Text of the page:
Marketing Requirements Document


Quick Summary
Document created by Marketing or Business group or other representatives of "customers" and "users" to express the perceived customer wants and needs for product, system, or service.


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What this is

Document created by Marketing or Business group or other representatives of "customers" and "users" to express the perceived customer wants and needs for product, system, or service. These customers may include both external and internal customers. Marketing, or the Product Manager, or the Business Representative, is responsible for what gets developed and why.

The primary audience for the document is the project team, and specifically the functional groups that must determine how to implement the product, system, or service to meet those requirements. The team is responsible for how to develop what Marketing has requested.


Why it's useful

A good MRD ensures that the project is driven by true customer needs and a sound business proposition. The MRD outline includes introductory sections for setting the market or user context—why is this product, system, or service needed, what market segment or user group is it targeting? And what is most important to that group? A good MRD will also make relative priorities of features or functionality clear.


How to use it

  • After a project idea has been raised, fed into the company's "project pipeline review" process, and approved for further attention, a draft MRD should be created. This document is typically written by the Product Marketing Manager with assistance from research, marketing communications, sales, engineering and finance.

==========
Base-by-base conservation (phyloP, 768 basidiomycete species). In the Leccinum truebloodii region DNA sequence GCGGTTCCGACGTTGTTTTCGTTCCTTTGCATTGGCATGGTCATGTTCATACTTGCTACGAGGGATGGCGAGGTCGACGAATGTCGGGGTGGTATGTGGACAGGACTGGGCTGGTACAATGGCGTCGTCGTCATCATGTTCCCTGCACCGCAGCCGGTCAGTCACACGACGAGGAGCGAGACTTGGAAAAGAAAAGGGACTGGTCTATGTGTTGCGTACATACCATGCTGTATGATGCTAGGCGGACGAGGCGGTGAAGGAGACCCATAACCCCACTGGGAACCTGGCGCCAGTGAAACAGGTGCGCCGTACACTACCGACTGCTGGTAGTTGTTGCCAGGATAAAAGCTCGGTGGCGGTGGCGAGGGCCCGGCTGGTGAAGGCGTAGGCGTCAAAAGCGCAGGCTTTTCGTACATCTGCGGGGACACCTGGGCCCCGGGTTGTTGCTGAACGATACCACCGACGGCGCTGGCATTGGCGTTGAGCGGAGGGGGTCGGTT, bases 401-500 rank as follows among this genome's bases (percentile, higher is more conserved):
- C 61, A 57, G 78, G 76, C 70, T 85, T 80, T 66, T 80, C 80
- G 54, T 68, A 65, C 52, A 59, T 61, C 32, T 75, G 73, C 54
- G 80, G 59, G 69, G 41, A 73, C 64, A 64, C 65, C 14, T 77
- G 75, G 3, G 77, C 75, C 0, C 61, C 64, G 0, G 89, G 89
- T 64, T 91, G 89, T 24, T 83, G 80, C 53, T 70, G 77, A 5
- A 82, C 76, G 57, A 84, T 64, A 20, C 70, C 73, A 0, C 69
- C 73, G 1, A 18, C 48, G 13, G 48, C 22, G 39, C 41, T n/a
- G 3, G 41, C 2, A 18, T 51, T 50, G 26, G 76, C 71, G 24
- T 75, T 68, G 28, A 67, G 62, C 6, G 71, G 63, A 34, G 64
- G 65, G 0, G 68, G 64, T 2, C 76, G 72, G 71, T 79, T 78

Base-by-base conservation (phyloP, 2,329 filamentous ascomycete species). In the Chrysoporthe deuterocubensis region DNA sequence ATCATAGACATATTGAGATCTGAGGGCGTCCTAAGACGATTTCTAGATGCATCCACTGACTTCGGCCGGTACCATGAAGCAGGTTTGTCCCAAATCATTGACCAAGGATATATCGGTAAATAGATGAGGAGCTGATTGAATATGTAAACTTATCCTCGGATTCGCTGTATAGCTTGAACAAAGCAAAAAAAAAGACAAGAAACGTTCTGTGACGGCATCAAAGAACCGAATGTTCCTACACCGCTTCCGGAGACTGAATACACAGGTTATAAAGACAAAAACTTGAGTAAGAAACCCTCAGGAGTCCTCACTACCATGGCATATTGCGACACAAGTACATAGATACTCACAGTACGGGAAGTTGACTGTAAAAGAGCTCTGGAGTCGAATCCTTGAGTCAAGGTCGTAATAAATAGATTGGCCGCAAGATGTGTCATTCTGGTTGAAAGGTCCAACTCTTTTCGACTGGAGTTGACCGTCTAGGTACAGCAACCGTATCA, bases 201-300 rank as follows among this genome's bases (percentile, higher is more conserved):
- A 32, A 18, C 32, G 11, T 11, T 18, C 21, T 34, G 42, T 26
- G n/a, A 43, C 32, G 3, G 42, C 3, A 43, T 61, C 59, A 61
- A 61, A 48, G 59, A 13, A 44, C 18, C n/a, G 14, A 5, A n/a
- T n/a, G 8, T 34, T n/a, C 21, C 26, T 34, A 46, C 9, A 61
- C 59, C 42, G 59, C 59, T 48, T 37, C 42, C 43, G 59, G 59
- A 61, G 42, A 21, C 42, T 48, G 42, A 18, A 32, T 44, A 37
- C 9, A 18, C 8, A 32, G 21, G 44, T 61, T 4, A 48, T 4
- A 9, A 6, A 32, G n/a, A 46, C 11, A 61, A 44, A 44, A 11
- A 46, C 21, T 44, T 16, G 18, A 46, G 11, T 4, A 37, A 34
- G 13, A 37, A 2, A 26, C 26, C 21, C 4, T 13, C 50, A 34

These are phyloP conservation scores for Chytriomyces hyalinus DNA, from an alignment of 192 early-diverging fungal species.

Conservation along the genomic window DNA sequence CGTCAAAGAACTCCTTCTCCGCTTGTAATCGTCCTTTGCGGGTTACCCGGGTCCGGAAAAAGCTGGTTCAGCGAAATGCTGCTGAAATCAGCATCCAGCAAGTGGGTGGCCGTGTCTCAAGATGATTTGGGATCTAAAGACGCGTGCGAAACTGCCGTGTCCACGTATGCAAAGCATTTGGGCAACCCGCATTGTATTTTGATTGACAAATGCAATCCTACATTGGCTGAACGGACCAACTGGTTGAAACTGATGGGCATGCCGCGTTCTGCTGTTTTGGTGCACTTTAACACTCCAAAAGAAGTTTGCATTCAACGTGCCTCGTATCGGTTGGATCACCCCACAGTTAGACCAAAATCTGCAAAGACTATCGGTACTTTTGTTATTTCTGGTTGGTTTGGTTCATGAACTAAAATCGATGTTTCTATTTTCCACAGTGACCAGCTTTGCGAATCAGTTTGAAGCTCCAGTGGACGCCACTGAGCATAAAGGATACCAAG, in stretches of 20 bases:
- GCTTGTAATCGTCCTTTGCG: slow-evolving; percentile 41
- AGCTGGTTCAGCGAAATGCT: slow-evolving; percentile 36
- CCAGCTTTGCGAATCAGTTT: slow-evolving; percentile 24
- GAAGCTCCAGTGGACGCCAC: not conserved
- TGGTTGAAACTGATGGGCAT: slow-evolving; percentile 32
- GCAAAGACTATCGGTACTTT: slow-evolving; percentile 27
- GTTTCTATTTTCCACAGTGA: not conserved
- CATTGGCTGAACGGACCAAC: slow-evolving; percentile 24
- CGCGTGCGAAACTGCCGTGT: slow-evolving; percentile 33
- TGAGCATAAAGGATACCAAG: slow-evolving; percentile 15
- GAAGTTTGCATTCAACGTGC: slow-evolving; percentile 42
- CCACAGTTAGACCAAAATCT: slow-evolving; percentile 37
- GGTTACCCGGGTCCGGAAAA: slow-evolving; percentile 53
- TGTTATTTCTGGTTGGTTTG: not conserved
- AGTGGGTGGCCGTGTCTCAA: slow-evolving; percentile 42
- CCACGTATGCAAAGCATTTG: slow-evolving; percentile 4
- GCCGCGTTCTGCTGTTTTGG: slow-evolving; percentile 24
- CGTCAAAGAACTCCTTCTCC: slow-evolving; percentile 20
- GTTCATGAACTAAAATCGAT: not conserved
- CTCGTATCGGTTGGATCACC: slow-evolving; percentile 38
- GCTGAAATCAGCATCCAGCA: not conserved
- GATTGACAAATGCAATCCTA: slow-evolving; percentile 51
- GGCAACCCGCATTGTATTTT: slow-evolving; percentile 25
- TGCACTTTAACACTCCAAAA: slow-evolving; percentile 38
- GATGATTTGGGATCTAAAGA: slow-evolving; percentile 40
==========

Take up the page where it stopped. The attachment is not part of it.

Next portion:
• Review the draft MRD (or elements of it) with internal customers, and if possible with key friendly external customers, to ensure that the requirements are accurate and to get input on priorities.
  • Create an economic justification for the project, to go along with the feature/function definitions in the MRD.
  • Update the MRD from all review comments so far, then provide the document to the newly-formed project team.
  • The project team will use the MRD as input for the project definition or scoping process. (See our template for Project Definition - Project Vision Document and the Product Requirements Specification). The MRD represents the master list of all the things that could be created by this project, if we could give the customer everything we think they want.
  • The Project Vision and accompanying more detailed specs such as a Product Requirements Specification (also often called a Functional Specification) will ultimately document final decisions on what items will definitely be done on the project. Constraints on time and people will often mean that not all the items in the MRD can be done on this project. The team will negotiate what requirements make the cut, and document them in the Product Requirements Specification.
  • If the MRD is updated at the end of the Initiation phase to be consistent with the final Project Vision decisions, maintain a record of the original customer requirements before any trade-offs were made.

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Related Templates
Requirements Interview Checklist
A requirements interview is a focused interview with a key stakeholder or subject matter expert designed to elicit a specific set of requirements. This checklist is organized into sets of questions you should consider for each interview; important preparation that will increase your credibility and help you make the most of your time with these key resources.

Requirements Measurement Plan
This template is designed to help you think through how you will ensure that the documented requirements meet the expectations of your stakeholders, both in content and in quality.




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